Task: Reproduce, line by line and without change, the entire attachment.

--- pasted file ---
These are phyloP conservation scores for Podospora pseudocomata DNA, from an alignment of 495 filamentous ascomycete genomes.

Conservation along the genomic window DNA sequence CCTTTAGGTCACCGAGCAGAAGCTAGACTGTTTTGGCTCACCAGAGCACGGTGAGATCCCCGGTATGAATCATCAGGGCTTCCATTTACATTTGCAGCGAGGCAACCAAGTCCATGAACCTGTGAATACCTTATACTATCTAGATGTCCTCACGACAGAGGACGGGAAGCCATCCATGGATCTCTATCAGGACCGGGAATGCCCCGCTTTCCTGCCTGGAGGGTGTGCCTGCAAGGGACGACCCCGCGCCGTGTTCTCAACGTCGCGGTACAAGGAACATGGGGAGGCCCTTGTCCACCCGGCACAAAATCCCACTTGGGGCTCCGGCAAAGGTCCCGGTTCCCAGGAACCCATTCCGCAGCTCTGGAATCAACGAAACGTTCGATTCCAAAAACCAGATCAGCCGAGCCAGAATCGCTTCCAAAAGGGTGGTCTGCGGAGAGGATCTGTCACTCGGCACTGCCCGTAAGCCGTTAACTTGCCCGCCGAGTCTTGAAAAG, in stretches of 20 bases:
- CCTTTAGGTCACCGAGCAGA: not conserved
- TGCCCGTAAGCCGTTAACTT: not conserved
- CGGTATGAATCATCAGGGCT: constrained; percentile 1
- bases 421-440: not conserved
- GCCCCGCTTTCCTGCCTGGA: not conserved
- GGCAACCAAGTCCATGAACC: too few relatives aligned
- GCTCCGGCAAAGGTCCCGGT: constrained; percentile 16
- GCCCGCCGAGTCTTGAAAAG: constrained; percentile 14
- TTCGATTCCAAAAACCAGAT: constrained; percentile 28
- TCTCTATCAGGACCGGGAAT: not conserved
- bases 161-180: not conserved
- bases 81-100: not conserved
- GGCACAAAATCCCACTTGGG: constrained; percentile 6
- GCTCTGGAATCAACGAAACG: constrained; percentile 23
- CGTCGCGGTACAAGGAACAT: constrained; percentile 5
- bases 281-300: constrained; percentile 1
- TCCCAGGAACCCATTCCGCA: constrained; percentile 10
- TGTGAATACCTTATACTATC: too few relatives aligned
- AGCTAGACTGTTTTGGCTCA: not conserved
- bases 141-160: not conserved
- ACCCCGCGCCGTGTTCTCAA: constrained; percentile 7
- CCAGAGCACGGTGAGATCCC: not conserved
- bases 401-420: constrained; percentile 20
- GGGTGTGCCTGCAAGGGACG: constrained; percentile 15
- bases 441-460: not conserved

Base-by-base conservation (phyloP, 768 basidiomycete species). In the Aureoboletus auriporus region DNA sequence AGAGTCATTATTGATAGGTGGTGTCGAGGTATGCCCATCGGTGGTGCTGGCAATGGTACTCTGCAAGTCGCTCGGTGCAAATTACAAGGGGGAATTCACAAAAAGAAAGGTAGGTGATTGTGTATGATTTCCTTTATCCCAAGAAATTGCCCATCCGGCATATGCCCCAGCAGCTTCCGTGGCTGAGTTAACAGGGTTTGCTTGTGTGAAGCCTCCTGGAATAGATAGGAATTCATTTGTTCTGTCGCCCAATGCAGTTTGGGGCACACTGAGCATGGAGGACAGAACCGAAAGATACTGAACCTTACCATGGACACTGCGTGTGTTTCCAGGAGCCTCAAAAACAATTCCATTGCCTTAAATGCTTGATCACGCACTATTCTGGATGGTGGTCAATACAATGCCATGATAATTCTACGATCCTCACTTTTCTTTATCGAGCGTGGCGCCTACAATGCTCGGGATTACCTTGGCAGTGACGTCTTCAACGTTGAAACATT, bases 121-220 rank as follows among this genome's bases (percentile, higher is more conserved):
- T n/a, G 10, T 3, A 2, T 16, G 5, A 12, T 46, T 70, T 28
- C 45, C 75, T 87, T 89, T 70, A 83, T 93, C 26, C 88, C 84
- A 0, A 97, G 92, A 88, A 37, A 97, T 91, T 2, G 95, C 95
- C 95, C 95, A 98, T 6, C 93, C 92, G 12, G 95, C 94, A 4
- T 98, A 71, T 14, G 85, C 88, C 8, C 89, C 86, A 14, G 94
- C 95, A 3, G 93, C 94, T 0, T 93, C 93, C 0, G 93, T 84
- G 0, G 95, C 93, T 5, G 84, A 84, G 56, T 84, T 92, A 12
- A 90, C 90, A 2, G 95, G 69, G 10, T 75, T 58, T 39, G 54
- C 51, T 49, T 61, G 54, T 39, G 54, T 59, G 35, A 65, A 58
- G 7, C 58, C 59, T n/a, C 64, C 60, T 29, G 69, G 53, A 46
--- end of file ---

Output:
These are phyloP conservation scores for Podospora pseudocomata DNA, from an alignment of 495 filamentous ascomycete genomes.

Conservation along the genomic window DNA sequence CCTTTAGGTCACCGAGCAGAAGCTAGACTGTTTTGGCTCACCAGAGCACGGTGAGATCCCCGGTATGAATCATCAGGGCTTCCATTTACATTTGCAGCGAGGCAACCAAGTCCATGAACCTGTGAATACCTTATACTATCTAGATGTCCTCACGACAGAGGACGGGAAGCCATCCATGGATCTCTATCAGGACCGGGAATGCCCCGCTTTCCTGCCTGGAGGGTGTGCCTGCAAGGGACGACCCCGCGCCGTGTTCTCAACGTCGCGGTACAAGGAACATGGGGAGGCCCTTGTCCACCCGGCACAAAATCCCACTTGGGGCTCCGGCAAAGGTCCCGGTTCCCAGGAACCCATTCCGCAGCTCTGGAATCAACGAAACGTTCGATTCCAAAAACCAGATCAGCCGAGCCAGAATCGCTTCCAAAAGGGTGGTCTGCGGAGAGGATCTGTCACTCGGCACTGCCCGTAAGCCGTTAACTTGCCCGCCGAGTCTTGAAAAG, in stretches of 20 bases:
- CCTTTAGGTCACCGAGCAGA: not conserved
- TGCCCGTAAGCCGTTAACTT: not conserved
- CGGTATGAATCATCAGGGCT: constrained; percentile 1
- bases 421-440: not conserved
- GCCCCGCTTTCCTGCCTGGA: not conserved
- GGCAACCAAGTCCATGAACC: too few relatives aligned
- GCTCCGGCAAAGGTCCCGGT: constrained; percentile 16
- GCCCGCCGAGTCTTGAAAAG: constrained; percentile 14
- TTCGATTCCAAAAACCAGAT: constrained; percentile 28
- TCTCTATCAGGACCGGGAAT: not conserved
- bases 161-180: not conserved
- bases 81-100: not conserved
- GGCACAAAATCCCACTTGGG: constrained; percentile 6
- GCTCTGGAATCAACGAAACG: constrained; percentile 23
- CGTCGCGGTACAAGGAACAT: constrained; percentile 5
- bases 281-300: constrained; percentile 1
- TCCCAGGAACCCATTCCGCA: constrained; percentile 10
- TGTGAATACCTTATACTATC: too few relatives aligned
- AGCTAGACTGTTTTGGCTCA: not conserved
- bases 141-160: not conserved
- ACCCCGCGCCGTGTTCTCAA: constrained; percentile 7
- CCAGAGCACGGTGAGATCCC: not conserved
- bases 401-420: constrained; percentile 20
- GGGTGTGCCTGCAAGGGACG: constrained; percentile 15
- bases 441-460: not conserved

Base-by-base conservation (phyloP, 768 basidiomycete species). In the Aureoboletus auriporus region DNA sequence AGAGTCATTATTGATAGGTGGTGTCGAGGTATGCCCATCGGTGGTGCTGGCAATGGTACTCTGCAAGTCGCTCGGTGCAAATTACAAGGGGGAATTCACAAAAAGAAAGGTAGGTGATTGTGTATGATTTCCTTTATCCCAAGAAATTGCCCATCCGGCATATGCCCCAGCAGCTTCCGTGGCTGAGTTAACAGGGTTTGCTTGTGTGAAGCCTCCTGGAATAGATAGGAATTCATTTGTTCTGTCGCCCAATGCAGTTTGGGGCACACTGAGCATGGAGGACAGAACCGAAAGATACTGAACCTTACCATGGACACTGCGTGTGTTTCCAGGAGCCTCAAAAACAATTCCATTGCCTTAAATGCTTGATCACGCACTATTCTGGATGGTGGTCAATACAATGCCATGATAATTCTACGATCCTCACTTTTCTTTATCGAGCGTGGCGCCTACAATGCTCGGGATTACCTTGGCAGTGACGTCTTCAACGTTGAAACATT, bases 121-220 rank as follows among this genome's bases (percentile, higher is more conserved):
- T n/a, G 10, T 3, A 2, T 16, G 5, A 12, T 46, T 70, T 28
- C 45, C 75, T 87, T 89, T 70, A 83, T 93, C 26, C 88, C 84
- A 0, A 97, G 92, A 88, A 37, A 97, T 91, T 2, G 95, C 95
- C 95, C 95, A 98, T 6, C 93, C 92, G 12, G 95, C 94, A 4
- T 98, A 71, T 14, G 85, C 88, C 8, C 89, C 86, A 14, G 94
- C 95, A 3, G 93, C 94, T 0, T 93, C 93, C 0, G 93, T 84
- G 0, G 95, C 93, T 5, G 84, A 84, G 56, T 84, T 92, A 12
- A 90, C 90, A 2, G 95, G 69, G 10, T 75, T 58, T 39, G 54
- C 51, T 49, T 61, G 54, T 39, G 54, T 59, G 35, A 65, A 58
- G 7, C 58, C 59, T n/a, C 64, C 60, T 29, G 69, G 53, A 46